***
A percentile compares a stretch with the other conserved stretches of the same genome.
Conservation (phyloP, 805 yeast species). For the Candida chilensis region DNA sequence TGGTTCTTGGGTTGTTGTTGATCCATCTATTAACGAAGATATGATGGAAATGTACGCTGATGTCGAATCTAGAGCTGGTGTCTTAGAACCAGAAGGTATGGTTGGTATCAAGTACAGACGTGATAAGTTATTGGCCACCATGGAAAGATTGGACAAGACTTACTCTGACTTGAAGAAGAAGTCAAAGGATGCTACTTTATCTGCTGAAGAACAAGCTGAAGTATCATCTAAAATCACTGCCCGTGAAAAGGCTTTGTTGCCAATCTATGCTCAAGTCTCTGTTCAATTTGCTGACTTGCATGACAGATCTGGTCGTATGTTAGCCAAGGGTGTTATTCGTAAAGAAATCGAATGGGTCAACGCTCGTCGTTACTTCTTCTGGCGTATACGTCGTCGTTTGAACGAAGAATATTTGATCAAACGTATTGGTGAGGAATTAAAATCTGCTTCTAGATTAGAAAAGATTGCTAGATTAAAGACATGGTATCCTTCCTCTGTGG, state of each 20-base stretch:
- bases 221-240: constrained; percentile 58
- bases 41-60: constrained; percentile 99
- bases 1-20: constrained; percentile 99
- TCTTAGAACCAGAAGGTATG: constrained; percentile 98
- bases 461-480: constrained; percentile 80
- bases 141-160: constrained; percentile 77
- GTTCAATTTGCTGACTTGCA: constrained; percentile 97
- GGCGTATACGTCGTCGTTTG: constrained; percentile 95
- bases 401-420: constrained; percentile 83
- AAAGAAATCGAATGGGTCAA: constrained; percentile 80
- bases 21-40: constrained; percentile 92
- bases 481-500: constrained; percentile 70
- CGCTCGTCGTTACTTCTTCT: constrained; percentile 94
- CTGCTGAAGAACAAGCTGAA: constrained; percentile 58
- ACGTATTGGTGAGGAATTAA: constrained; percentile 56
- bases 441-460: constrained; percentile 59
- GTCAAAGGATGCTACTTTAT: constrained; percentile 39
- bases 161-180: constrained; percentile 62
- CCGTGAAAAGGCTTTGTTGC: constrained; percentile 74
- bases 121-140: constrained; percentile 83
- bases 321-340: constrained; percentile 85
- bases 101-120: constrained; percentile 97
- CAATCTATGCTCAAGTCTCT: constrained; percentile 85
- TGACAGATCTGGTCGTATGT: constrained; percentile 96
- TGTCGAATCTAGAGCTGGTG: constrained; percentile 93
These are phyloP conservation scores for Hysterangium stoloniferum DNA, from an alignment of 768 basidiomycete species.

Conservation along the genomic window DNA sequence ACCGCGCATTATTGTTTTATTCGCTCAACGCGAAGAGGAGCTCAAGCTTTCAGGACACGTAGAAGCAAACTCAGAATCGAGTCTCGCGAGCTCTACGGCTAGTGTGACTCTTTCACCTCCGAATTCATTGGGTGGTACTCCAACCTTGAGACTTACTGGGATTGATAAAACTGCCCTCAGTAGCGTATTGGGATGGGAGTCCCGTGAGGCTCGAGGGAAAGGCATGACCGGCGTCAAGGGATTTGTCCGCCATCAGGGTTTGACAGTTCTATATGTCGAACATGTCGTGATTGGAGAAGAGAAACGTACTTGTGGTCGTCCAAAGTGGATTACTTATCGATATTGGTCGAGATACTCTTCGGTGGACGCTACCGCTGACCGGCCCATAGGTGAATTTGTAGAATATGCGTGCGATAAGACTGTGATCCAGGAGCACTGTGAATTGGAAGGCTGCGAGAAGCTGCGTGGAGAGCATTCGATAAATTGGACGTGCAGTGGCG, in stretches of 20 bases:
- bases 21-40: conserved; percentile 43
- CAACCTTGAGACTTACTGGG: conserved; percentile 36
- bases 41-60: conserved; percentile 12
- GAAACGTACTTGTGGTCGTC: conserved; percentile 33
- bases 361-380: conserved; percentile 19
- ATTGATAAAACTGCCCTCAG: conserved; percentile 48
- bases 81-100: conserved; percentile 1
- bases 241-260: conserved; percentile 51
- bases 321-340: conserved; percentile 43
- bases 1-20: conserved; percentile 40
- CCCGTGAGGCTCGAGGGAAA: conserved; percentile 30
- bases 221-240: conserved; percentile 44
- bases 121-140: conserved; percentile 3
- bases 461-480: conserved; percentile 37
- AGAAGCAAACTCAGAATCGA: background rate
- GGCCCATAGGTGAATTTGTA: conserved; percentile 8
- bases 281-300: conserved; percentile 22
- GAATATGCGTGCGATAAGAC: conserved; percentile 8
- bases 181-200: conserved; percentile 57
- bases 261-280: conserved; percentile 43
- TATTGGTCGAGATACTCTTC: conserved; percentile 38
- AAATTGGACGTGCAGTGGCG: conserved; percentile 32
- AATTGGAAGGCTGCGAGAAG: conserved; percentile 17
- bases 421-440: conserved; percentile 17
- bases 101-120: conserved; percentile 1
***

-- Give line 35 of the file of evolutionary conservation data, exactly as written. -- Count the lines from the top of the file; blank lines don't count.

- ATTGATAAAACTGCCCTCAG: conserved; percentile 48